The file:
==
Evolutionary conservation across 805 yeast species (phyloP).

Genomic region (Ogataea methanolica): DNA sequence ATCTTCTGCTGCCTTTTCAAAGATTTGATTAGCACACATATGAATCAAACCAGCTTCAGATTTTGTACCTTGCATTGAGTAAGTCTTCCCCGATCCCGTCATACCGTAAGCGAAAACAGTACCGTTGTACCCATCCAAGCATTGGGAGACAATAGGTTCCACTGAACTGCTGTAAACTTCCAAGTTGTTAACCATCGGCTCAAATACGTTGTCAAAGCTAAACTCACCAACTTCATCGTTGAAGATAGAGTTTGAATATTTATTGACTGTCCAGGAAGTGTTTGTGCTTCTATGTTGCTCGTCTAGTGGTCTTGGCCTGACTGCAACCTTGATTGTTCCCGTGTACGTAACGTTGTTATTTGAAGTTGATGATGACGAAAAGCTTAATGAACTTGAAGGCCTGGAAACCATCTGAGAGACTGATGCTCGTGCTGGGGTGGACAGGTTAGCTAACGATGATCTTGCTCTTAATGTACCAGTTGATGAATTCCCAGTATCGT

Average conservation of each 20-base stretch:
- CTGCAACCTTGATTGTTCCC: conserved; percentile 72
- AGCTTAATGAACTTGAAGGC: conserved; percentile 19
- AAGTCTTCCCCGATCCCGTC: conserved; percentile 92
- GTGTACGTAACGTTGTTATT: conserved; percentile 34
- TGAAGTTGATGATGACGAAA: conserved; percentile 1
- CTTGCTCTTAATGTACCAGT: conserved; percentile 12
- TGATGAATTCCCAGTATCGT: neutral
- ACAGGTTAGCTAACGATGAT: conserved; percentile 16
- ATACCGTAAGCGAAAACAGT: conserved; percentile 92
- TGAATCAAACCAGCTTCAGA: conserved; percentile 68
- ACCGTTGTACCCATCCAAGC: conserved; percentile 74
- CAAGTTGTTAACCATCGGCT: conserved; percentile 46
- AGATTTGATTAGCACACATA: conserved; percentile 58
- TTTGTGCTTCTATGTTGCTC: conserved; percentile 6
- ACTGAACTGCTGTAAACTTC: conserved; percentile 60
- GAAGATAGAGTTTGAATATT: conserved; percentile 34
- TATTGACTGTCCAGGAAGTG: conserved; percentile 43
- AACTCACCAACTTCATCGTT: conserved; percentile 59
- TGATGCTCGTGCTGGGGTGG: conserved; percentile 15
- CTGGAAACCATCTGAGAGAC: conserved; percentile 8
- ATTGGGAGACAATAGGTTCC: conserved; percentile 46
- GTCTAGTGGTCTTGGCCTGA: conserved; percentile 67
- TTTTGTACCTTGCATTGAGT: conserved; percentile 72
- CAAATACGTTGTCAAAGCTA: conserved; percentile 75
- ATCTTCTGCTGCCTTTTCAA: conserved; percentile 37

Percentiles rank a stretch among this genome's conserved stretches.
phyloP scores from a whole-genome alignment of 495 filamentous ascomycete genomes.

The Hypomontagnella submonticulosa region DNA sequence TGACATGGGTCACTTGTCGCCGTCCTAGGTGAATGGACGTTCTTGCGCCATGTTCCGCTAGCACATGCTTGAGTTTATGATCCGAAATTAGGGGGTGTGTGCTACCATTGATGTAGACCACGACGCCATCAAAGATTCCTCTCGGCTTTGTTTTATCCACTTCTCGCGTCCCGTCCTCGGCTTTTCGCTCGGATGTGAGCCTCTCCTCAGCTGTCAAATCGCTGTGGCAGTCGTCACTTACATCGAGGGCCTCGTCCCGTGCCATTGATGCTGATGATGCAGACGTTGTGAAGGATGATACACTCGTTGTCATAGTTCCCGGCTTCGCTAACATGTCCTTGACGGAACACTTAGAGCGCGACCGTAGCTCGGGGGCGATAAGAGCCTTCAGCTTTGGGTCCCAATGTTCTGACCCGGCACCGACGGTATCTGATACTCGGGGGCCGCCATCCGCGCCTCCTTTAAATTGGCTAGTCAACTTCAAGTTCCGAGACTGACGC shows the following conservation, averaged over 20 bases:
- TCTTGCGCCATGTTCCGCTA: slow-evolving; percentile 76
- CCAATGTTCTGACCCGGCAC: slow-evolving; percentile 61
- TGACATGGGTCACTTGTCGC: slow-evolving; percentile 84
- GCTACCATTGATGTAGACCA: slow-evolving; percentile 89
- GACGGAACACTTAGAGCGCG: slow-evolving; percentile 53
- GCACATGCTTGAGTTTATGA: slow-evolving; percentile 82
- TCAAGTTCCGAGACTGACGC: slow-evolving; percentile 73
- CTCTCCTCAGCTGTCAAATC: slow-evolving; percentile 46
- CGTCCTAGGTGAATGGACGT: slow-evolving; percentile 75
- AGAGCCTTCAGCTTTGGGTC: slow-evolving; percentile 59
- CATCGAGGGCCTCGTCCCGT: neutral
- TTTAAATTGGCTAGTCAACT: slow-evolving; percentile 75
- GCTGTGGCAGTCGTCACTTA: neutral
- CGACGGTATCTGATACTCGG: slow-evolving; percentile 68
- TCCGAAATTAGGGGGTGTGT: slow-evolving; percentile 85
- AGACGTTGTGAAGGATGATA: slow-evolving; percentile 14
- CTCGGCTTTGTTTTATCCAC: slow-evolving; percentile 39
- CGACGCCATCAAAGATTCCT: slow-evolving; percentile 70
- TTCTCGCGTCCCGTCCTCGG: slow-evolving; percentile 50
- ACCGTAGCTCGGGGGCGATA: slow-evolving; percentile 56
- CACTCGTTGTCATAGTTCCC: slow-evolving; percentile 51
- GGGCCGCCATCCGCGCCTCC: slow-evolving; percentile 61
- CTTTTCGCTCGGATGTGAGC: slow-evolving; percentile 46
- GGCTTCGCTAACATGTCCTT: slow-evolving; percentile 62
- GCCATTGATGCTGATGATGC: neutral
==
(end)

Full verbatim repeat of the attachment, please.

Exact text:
Evolutionary conservation across 805 yeast species (phyloP).

Genomic region (Ogataea methanolica): DNA sequence ATCTTCTGCTGCCTTTTCAAAGATTTGATTAGCACACATATGAATCAAACCAGCTTCAGATTTTGTACCTTGCATTGAGTAAGTCTTCCCCGATCCCGTCATACCGTAAGCGAAAACAGTACCGTTGTACCCATCCAAGCATTGGGAGACAATAGGTTCCACTGAACTGCTGTAAACTTCCAAGTTGTTAACCATCGGCTCAAATACGTTGTCAAAGCTAAACTCACCAACTTCATCGTTGAAGATAGAGTTTGAATATTTATTGACTGTCCAGGAAGTGTTTGTGCTTCTATGTTGCTCGTCTAGTGGTCTTGGCCTGACTGCAACCTTGATTGTTCCCGTGTACGTAACGTTGTTATTTGAAGTTGATGATGACGAAAAGCTTAATGAACTTGAAGGCCTGGAAACCATCTGAGAGACTGATGCTCGTGCTGGGGTGGACAGGTTAGCTAACGATGATCTTGCTCTTAATGTACCAGTTGATGAATTCCCAGTATCGT

Average conservation of each 20-base stretch:
- CTGCAACCTTGATTGTTCCC: conserved; percentile 72
- AGCTTAATGAACTTGAAGGC: conserved; percentile 19
- AAGTCTTCCCCGATCCCGTC: conserved; percentile 92
- GTGTACGTAACGTTGTTATT: conserved; percentile 34
- TGAAGTTGATGATGACGAAA: conserved; percentile 1
- CTTGCTCTTAATGTACCAGT: conserved; percentile 12
- TGATGAATTCCCAGTATCGT: neutral
- ACAGGTTAGCTAACGATGAT: conserved; percentile 16
- ATACCGTAAGCGAAAACAGT: conserved; percentile 92
- TGAATCAAACCAGCTTCAGA: conserved; percentile 68
- ACCGTTGTACCCATCCAAGC: conserved; percentile 74
- CAAGTTGTTAACCATCGGCT: conserved; percentile 46
- AGATTTGATTAGCACACATA: conserved; percentile 58
- TTTGTGCTTCTATGTTGCTC: conserved; percentile 6
- ACTGAACTGCTGTAAACTTC: conserved; percentile 60
- GAAGATAGAGTTTGAATATT: conserved; percentile 34
- TATTGACTGTCCAGGAAGTG: conserved; percentile 43
- AACTCACCAACTTCATCGTT: conserved; percentile 59
- TGATGCTCGTGCTGGGGTGG: conserved; percentile 15
- CTGGAAACCATCTGAGAGAC: conserved; percentile 8
- ATTGGGAGACAATAGGTTCC: conserved; percentile 46
- GTCTAGTGGTCTTGGCCTGA: conserved; percentile 67
- TTTTGTACCTTGCATTGAGT: conserved; percentile 72
- CAAATACGTTGTCAAAGCTA: conserved; percentile 75
- ATCTTCTGCTGCCTTTTCAA: conserved; percentile 37

Percentiles rank a stretch among this genome's conserved stretches.
phyloP scores from a whole-genome alignment of 495 filamentous ascomycete genomes.

The Hypomontagnella submonticulosa region DNA sequence TGACATGGGTCACTTGTCGCCGTCCTAGGTGAATGGACGTTCTTGCGCCATGTTCCGCTAGCACATGCTTGAGTTTATGATCCGAAATTAGGGGGTGTGTGCTACCATTGATGTAGACCACGACGCCATCAAAGATTCCTCTCGGCTTTGTTTTATCCACTTCTCGCGTCCCGTCCTCGGCTTTTCGCTCGGATGTGAGCCTCTCCTCAGCTGTCAAATCGCTGTGGCAGTCGTCACTTACATCGAGGGCCTCGTCCCGTGCCATTGATGCTGATGATGCAGACGTTGTGAAGGATGATACACTCGTTGTCATAGTTCCCGGCTTCGCTAACATGTCCTTGACGGAACACTTAGAGCGCGACCGTAGCTCGGGGGCGATAAGAGCCTTCAGCTTTGGGTCCCAATGTTCTGACCCGGCACCGACGGTATCTGATACTCGGGGGCCGCCATCCGCGCCTCCTTTAAATTGGCTAGTCAACTTCAAGTTCCGAGACTGACGC shows the following conservation, averaged over 20 bases:
- TCTTGCGCCATGTTCCGCTA: slow-evolving; percentile 76
- CCAATGTTCTGACCCGGCAC: slow-evolving; percentile 61
- TGACATGGGTCACTTGTCGC: slow-evolving; percentile 84
- GCTACCATTGATGTAGACCA: slow-evolving; percentile 89
- GACGGAACACTTAGAGCGCG: slow-evolving; percentile 53
- GCACATGCTTGAGTTTATGA: slow-evolving; percentile 82
- TCAAGTTCCGAGACTGACGC: slow-evolving; percentile 73
- CTCTCCTCAGCTGTCAAATC: slow-evolving; percentile 46
- CGTCCTAGGTGAATGGACGT: slow-evolving; percentile 75
- AGAGCCTTCAGCTTTGGGTC: slow-evolving; percentile 59
- CATCGAGGGCCTCGTCCCGT: neutral
- TTTAAATTGGCTAGTCAACT: slow-evolving; percentile 75
- GCTGTGGCAGTCGTCACTTA: neutral
- CGACGGTATCTGATACTCGG: slow-evolving; percentile 68
- TCCGAAATTAGGGGGTGTGT: slow-evolving; percentile 85
- AGACGTTGTGAAGGATGATA: slow-evolving; percentile 14
- CTCGGCTTTGTTTTATCCAC: slow-evolving; percentile 39
- CGACGCCATCAAAGATTCCT: slow-evolving; percentile 70
- TTCTCGCGTCCCGTCCTCGG: slow-evolving; percentile 50
- ACCGTAGCTCGGGGGCGATA: slow-evolving; percentile 56
- CACTCGTTGTCATAGTTCCC: slow-evolving; percentile 51
- GGGCCGCCATCCGCGCCTCC: slow-evolving; percentile 61
- CTTTTCGCTCGGATGTGAGC: slow-evolving; percentile 46
- GGCTTCGCTAACATGTCCTT: slow-evolving; percentile 62
- GCCATTGATGCTGATGATGC: neutral